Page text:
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Journal of Clinical Oncology ; 40(16), 2022.
Article in English | EMBASE | ID: covidwho-2009641


Background: Prognosis of COVID-19 is poor in the setting of immunosuppression. Casirivimab/imdevimab (REGEN-COV), bamlanivimab, and sotrovimab are investigational monoclonal antibodies (MoAbs) authorized for treatment of mild/moderate COVID-19 for patients (pts) 12 years or older and who are at high-risk for progression to severe COVID-19. These neutralizing antibodies, against SARS-CoV-2 spike proteins, have been shown to decrease risk of progression to severe disease. Recipients of allogeneic stem cell transplants (allo-SCT) or chimeric antigen T cell therapy (CAR T cell) represent a high risk population. However, treatment outcomes with these MoAbs in these pts are not well described. Methods: This retrospective study included 33 consecutive adult pts who developed mild/moderate COVID-19 and received anti-spike SARS-CoV-2 MoAbs between December 2020 and November 2021. Allo-SCT (N=27) or CAR T cell (N=6) recipients were included, and outcomes were analyzed separately. Pts received REGEN-COV (N=19), bamlanivimab (N=11), or sotrovimab (N=1), missing (N=2). Results: In the allo-SCT cohort (N=27), median age at time of COVID-19 was 55 (23-76) years. Median time from allo-SCT to COVID-19 was 31 (22-64) months. Two pts received CAR T-cell therapy prior to allo-SCT. Diagnoses included leukemia or myeloid diseases (82%), lymphoma (11%), or myeloma (7%). Transplant characteristics are summarized (Table). Thirteen pts were vaccinated against SARS-CoV-2 prior to breakthrough COVID-19. Events considered included hospitalization due to COVID- 19, disease progression, or death from any cause. The 6-month event-free and overall survivals were 81% and 91%, respectively. In the CAR T cell recipients cohort (N=6), 4 pts received axicabtagene ciloleucel for diffuse large B-cell or follicular lymphoma and 2 received brexucabtagene autoleucel for mantle cell lymphoma. The median follow-up was 8 (1-11) months. Two pts received autologous SCT prior to COVID-19. Median time from CAR T cell therapy to COVID-19 was 10 (3-24) months. Three pts were vaccinated prior to COVID-19. Only 1 pt was hospitalized due to severe COVID- 19 requiring mechanical ventilation leading to death. Conclusions: These results show a potential benefit of MoAbs in high-risk pts, namely allo-SCT or CAR T cell recipients. Future studies should evaluate the role of prophylactic use MoAbs in these populations. A comparative analysis with a matched control cohort (who did not receive MoAbs) will be provided at the meeting.

Journal of Clinical Oncology ; 40(16), 2022.
Article in English | EMBASE | ID: covidwho-2009612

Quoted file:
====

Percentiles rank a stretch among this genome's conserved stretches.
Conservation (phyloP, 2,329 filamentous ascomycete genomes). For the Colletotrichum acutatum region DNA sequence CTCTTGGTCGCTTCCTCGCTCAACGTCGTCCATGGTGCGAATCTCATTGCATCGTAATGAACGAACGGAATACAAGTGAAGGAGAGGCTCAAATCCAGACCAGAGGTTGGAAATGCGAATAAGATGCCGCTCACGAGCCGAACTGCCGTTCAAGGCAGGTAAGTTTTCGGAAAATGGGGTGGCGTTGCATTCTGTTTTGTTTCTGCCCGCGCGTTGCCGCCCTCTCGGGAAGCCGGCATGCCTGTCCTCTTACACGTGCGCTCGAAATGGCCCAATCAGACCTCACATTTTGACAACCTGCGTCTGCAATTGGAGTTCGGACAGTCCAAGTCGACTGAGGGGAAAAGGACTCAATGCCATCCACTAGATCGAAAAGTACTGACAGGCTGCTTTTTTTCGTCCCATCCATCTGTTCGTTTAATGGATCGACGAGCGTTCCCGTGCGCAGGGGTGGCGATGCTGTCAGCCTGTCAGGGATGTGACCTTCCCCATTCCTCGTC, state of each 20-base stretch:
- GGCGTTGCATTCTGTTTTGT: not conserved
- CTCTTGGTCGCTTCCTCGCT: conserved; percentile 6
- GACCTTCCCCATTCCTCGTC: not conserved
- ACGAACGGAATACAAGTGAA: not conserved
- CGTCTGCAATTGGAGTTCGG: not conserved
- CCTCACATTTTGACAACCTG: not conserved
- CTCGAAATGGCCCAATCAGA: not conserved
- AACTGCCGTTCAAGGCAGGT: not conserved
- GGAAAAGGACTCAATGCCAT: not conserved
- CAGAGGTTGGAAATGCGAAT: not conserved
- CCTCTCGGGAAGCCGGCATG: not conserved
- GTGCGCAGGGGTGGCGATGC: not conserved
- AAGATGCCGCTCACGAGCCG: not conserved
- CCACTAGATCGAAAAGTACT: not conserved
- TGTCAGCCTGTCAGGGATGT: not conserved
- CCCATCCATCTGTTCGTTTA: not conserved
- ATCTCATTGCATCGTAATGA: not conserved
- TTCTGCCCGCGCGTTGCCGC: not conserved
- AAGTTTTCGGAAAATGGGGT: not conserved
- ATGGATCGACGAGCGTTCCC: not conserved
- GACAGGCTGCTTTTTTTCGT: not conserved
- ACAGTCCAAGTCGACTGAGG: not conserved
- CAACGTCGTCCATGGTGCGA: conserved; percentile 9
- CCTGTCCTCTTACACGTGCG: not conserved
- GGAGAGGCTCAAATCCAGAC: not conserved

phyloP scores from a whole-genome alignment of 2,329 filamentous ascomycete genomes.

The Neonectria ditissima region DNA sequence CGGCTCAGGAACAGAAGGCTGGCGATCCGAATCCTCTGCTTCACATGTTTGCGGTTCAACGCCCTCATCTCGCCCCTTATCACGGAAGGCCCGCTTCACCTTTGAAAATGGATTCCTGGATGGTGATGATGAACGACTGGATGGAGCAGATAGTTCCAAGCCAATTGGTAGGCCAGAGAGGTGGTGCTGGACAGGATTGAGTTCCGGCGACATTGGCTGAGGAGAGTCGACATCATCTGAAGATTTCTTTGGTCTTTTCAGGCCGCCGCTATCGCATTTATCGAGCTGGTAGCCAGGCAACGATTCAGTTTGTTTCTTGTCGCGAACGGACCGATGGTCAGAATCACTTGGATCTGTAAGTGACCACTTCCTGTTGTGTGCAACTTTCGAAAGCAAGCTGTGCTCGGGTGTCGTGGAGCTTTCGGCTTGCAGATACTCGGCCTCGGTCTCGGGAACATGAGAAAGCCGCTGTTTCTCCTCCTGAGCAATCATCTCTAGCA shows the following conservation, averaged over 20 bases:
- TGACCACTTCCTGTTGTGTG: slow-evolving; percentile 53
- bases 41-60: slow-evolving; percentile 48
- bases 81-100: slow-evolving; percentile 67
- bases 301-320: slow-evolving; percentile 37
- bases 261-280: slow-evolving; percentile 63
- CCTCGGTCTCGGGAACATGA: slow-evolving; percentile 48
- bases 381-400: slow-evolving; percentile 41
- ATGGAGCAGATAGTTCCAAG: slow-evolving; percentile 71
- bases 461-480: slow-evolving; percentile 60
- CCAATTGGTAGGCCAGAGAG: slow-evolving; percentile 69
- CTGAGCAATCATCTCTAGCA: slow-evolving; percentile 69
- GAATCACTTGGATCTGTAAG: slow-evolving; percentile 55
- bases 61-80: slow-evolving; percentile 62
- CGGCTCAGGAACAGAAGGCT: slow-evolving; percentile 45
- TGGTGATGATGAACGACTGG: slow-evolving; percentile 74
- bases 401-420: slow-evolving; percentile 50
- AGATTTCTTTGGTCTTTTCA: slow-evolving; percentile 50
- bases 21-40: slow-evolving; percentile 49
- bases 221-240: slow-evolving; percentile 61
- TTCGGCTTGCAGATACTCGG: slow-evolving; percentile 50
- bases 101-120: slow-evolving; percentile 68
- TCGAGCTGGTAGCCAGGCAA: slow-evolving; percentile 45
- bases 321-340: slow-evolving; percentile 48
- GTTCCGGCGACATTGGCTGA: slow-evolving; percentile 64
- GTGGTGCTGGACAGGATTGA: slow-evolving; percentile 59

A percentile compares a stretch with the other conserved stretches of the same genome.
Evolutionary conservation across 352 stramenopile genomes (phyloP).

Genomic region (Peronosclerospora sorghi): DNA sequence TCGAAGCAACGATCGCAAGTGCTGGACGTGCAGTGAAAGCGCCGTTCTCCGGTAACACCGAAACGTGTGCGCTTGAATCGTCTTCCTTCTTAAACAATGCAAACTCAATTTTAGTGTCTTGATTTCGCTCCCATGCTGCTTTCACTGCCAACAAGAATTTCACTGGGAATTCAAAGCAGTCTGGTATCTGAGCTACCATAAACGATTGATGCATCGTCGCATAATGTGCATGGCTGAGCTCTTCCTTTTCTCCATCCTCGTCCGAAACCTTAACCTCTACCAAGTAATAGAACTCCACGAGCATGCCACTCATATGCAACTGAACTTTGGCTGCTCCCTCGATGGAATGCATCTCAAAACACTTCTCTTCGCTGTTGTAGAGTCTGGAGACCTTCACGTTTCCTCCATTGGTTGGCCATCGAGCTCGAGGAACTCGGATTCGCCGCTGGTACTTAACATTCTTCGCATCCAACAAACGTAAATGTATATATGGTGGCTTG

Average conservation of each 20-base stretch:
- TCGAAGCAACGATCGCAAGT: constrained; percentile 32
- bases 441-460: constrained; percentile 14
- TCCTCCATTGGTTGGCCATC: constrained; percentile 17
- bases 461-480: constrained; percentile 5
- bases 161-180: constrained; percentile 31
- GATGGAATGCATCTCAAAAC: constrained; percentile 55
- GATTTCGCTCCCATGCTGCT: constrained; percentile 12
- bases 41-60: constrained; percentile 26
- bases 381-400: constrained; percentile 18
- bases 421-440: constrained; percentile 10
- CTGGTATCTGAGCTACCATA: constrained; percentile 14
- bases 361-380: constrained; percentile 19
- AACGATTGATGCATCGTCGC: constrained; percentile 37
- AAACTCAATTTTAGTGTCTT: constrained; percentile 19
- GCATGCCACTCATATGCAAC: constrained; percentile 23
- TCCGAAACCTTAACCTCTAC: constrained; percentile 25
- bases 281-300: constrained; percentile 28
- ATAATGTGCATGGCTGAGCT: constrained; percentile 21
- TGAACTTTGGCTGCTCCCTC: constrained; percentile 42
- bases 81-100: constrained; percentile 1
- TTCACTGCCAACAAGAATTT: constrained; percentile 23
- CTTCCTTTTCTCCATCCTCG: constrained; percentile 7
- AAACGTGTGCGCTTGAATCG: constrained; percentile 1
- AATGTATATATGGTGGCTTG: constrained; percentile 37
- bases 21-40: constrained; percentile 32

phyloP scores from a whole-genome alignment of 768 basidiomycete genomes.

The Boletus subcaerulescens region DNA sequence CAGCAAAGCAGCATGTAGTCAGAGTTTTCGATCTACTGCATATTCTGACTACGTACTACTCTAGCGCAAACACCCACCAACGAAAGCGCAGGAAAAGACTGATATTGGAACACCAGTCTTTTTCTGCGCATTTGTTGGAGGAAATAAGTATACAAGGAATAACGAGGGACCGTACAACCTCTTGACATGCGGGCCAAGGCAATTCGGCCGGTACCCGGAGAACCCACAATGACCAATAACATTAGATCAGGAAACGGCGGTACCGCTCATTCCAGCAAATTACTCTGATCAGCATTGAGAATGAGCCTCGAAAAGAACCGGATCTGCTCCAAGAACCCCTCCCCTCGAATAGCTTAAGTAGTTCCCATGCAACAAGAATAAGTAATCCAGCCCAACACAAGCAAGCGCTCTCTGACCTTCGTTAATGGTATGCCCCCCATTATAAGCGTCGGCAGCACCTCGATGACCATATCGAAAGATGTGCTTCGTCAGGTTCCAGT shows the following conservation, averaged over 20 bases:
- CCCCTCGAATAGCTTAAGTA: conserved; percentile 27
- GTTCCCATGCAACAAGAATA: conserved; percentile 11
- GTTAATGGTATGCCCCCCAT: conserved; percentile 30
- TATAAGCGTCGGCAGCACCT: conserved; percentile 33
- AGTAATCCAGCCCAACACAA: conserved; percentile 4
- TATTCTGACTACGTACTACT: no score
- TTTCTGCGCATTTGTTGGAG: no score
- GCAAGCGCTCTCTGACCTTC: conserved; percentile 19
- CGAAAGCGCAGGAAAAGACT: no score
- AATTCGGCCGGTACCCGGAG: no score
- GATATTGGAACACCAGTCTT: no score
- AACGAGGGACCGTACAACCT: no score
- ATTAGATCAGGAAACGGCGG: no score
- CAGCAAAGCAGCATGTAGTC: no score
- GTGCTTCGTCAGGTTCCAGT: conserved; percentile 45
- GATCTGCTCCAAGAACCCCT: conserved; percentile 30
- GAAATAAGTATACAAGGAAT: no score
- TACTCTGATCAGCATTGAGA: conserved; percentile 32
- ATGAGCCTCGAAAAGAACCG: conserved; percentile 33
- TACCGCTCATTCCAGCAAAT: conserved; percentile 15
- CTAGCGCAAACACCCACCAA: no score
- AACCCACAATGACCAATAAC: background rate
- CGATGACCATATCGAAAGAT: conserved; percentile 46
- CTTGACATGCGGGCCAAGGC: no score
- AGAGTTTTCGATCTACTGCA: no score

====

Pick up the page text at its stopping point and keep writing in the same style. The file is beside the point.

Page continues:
Background: The mortality rate of cancer patients diagnosed with COVID-19 infection has reached 25%. The time from symptom onset to admission to the intensive care unit (ICU) was on average 10 days, with approximately 26% of patients requiring ICU admission. A higher mortality attributed to COVID-19 was seen in older patients, patients with certain cancer types, and patients with a higher Charslon comorbidity score. Moreover, male sex and leukopenia at diagnosis were associated with an increased risk of worse clinical outcomes. Furthermore, a study done at Memorial Sloan Kettering showed that patients with hematological malignancies had a worse prognosis than those with solid tumors. Our aim is to identify the predictive factors for ICU admission in the setting of positive COVID-19 infection in cancer patients. Differences in prognosis were compared between cancer and non-cancer patients admitted to the ICU due to COVID-19 infection. We also compared the overall outcome between patients with solid cancers and hematologic malignancies. Methods: This is a single institution retrospective study based on chart review analysis conducted at the American University of Beirut Medical Center (AUBMC). 248 patients were diagnosed with COVID-19 from 1 January 2020 to 31 December 2021. The patient groups were (1) all cancer patients admitted to the COVID unit, (2) all cancer patients admitted to ICU, and (3) all other patients without cancer admitted to the ICU. The main outcomes were ICU admission and mortality. Results: 173 cancer patients were admitted to our institution for the management of COVID-19 with a mean age of 63 years. 52 patients (30%) required ICU admission and 50 patients (29%) died during hospital stay or 1 month following discharge. The time from symptom onset to ICU admission and death were 12.8 and 35 days, respectively. Patients admitted to the ICU were more likely to have anemia (Hb < 8 g/dL) and thrombocytopenia (< 50,000/ mm3) on admission (p = 0.001). Age, male sex and history of smoking, diabetes or cardiopulmonary diseases were not associated with greater risk of ICU admission or death. Among cancer patients, those with uncontrolled disease at the onset of COVID-19 had greater risk of death from COVID-19 (p = 0.001). Cancer type, number of lines of treatment, history of radiation to the chest, recent cytotoxic therapy, and neutropenia were not associated with ICU admission or death from COVID-19. There was no statistical significance in mortality or disease progression between patients with solid or hematologic malignancies. Conclusions: Our data reaffirms previously reported findings of high mortality in cancer patients who contract COVID-19. In particular, patients with anemia, thrombocytopenia, and uncontrolled disease at diagnosis had unfavorable outcomes. Contrary to the literature, age, male sex, cancer type, and neutropenia were not predictive factors for mortality in cancer patients in the setting of COVID-19 infections.